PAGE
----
GMS     The Georgia Mineral Society, Inc.
4138 Steve Reynolds Boulevard
Norcross, GA 30093-3059

Micromount Section

A Special GMS Group
for People Interested in Micromounting

"Come and explore the micro world with us!"

Micromount Section Meets
Fourth Wednesday
Every Month

Many of the most well-formed and beautiful crystals must be viewed with the aid of magnification. Furthermore, many mineral species only form in microscopic crystals. The process of preparing a specimen for viewing and viewing and photographing micro-mineral specimens is a distinct area of mineral collecting called "micromounting".

Join us each month as we explore different aspects of the micromounting hobby: making micromounts, magnifiers and microscopes, photographing micro-minerals, and identifying micro-minerals. Our monthly meetings alternate between workshops to discuss micromounting techniques and talks by leading micromount collectors sharing information about their favorite micro-mineral site.

Interesting Articles and Links

Click here for a list of zoom links from past Micromount Section meetings.

Click here for articles about micromounting.

Click here for photomicrographs.

Click here for a Micromount Supplies and Equipment List.

Click here for Micromount Club Zoom Meeting Videos.

If you have any questions about Micromount Section, please send email to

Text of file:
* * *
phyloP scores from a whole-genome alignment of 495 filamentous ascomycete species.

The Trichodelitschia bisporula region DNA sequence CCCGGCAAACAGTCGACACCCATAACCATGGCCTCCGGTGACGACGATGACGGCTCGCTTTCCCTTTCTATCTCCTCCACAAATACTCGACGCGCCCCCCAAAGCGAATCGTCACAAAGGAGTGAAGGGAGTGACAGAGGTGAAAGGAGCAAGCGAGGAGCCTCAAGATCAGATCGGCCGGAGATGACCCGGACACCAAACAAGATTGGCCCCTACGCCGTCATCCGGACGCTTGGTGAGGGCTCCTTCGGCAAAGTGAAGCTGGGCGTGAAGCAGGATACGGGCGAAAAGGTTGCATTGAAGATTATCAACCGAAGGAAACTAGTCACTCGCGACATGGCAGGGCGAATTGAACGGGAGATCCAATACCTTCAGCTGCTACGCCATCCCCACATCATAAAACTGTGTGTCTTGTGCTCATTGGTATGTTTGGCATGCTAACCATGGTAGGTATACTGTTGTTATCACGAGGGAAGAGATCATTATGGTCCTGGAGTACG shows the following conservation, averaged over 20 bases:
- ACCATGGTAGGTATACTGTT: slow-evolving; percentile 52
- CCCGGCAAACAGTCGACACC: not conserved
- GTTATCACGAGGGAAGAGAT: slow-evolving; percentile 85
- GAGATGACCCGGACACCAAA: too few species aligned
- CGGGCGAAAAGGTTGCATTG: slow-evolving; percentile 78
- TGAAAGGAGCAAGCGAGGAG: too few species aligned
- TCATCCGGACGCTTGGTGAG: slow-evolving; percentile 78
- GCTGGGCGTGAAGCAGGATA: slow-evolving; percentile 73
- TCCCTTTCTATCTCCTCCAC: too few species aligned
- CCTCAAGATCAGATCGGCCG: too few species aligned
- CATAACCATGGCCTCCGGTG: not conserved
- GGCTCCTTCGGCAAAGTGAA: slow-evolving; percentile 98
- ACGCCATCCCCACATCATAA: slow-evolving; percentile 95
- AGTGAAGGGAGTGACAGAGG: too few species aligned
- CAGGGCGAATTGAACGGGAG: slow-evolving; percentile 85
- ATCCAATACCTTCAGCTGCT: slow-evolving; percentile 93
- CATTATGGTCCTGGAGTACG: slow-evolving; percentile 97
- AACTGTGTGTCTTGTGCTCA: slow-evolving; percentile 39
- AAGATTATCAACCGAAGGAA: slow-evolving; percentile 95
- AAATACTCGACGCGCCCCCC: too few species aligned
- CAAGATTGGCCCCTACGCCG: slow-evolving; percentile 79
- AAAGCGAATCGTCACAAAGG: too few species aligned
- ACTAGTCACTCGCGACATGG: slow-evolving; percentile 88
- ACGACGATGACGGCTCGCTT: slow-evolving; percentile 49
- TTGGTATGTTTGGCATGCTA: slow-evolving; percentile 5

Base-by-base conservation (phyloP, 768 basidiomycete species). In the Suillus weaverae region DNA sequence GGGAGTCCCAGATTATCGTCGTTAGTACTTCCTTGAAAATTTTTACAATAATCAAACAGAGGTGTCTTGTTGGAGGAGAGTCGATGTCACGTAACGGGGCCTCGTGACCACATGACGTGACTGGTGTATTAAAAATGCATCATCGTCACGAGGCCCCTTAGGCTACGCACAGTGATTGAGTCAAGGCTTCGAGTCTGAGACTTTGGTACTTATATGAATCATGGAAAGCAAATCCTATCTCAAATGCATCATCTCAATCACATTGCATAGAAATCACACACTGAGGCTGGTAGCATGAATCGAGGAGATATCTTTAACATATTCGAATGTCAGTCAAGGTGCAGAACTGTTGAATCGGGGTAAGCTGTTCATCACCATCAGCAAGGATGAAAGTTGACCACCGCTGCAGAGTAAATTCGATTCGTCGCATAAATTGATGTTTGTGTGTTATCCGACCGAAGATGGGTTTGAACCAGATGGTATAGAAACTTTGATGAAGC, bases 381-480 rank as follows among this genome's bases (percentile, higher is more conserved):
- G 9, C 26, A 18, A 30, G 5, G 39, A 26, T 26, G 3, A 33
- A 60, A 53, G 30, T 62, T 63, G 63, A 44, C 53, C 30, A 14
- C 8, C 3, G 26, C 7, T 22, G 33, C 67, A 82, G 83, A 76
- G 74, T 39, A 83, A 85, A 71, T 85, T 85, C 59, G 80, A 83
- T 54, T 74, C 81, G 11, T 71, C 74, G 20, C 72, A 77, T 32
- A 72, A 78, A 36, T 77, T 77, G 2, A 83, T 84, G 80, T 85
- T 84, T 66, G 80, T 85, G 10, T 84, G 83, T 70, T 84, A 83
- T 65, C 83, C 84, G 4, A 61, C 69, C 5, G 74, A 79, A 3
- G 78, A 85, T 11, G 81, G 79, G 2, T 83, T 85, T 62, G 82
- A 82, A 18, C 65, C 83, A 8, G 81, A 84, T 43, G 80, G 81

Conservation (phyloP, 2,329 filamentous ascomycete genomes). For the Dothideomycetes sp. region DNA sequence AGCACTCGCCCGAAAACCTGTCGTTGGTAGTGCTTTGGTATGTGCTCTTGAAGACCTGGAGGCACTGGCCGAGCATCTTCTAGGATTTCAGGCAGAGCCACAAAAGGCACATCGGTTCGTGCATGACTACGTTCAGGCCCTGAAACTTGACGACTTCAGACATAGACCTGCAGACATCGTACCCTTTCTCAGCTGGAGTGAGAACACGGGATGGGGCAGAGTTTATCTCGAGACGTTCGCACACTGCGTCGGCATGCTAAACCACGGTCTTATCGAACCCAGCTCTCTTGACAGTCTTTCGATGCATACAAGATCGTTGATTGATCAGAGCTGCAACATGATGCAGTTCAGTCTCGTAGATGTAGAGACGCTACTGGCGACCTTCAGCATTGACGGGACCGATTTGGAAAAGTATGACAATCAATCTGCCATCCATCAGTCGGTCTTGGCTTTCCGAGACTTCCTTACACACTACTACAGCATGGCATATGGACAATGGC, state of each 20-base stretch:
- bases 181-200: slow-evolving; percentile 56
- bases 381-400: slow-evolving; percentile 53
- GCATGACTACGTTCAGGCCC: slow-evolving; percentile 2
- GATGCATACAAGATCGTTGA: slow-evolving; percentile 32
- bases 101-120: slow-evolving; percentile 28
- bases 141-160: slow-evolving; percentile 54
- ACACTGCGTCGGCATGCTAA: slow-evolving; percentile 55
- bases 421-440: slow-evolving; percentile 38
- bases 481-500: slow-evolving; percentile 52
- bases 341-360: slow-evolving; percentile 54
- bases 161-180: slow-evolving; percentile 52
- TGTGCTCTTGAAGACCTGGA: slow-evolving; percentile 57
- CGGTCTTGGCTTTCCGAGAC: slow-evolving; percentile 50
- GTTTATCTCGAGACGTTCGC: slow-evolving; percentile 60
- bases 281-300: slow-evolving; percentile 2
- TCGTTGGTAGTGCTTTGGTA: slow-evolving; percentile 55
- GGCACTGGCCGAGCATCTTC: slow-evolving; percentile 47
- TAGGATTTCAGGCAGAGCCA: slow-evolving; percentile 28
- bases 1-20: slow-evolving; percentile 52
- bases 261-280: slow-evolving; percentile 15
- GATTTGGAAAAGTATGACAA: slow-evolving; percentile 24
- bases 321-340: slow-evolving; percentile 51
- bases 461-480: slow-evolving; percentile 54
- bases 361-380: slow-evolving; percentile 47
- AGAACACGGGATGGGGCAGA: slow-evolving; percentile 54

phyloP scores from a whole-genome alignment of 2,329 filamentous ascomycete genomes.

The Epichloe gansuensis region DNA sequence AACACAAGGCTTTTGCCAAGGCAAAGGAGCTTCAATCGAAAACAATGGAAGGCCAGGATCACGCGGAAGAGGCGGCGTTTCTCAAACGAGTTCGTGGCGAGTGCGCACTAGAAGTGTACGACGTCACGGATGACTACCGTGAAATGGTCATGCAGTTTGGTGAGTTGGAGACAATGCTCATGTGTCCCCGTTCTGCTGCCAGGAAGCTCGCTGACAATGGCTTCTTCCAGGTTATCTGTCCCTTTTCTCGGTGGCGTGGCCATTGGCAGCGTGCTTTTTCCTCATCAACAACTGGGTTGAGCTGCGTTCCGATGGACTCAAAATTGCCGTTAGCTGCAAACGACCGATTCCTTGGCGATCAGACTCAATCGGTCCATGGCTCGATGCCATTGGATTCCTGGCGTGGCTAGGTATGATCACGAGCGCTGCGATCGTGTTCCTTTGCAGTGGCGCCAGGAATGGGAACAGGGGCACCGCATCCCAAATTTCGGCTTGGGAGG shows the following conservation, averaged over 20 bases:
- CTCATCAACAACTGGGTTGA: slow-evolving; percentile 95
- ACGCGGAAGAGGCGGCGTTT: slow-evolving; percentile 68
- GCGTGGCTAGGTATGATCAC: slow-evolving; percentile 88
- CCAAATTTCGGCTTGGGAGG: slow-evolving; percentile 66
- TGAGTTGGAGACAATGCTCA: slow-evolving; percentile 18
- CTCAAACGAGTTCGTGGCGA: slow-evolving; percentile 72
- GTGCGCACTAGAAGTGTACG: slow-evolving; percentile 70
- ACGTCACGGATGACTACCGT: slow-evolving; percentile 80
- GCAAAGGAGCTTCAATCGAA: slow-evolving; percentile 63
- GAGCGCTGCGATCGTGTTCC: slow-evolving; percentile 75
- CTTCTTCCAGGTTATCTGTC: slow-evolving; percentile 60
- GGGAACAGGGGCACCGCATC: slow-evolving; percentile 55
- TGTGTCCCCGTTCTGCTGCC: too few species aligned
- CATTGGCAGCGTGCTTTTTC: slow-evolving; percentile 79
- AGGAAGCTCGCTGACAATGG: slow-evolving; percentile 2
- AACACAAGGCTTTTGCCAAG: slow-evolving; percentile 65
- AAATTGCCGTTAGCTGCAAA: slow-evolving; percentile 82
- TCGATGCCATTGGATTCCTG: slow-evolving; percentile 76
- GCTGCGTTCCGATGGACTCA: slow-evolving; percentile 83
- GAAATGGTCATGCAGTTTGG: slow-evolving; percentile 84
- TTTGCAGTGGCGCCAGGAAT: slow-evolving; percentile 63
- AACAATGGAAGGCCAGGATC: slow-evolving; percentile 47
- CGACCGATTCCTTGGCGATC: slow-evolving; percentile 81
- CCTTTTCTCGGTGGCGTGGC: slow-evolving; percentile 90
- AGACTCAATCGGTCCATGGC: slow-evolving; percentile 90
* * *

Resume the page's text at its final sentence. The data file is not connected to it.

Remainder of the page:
Micromount Section Message

Above is a beautiful ferrierite specimen from Monte Lake, British Columbia. Note the cotton fiber crisscrossing the field of view,
a tricky situation for removal.

Date: July 27, 2022
Social Time: 7:00 PM EDT
Meeting Time: 7:30 PM EDT
Topic: Cleaning Micro-mineral Specimens
Link: Click here and on the GMS calendar here for the link

Cleaning micro-minerals can be especially challenging, not just because of the small size of the specimen, but also special handling required by some minerals. The usual techniques for cleaning macro-minerals like soaking in vats of acid, ultrasonic cleaning, blasting with canned air, and scrubbing with a brush don’t scale down to the world of microminerals, and these common techniques could harm the specimens. A sample of cleaning issues facing the micromounter include delicate crystal clusters, tight workspaces, soluble minerals, and the fact that some minerals are sensitive to vibration (could vibrate crystals off the matrix). This month we will discuss methods used to clean and remove dust, dirt, stains, and the ubiquitous cat hair from our microscopic treasures.

Julian Gray and Bob Madden
Micromount Section Co-chairs

Click below for a map and directions


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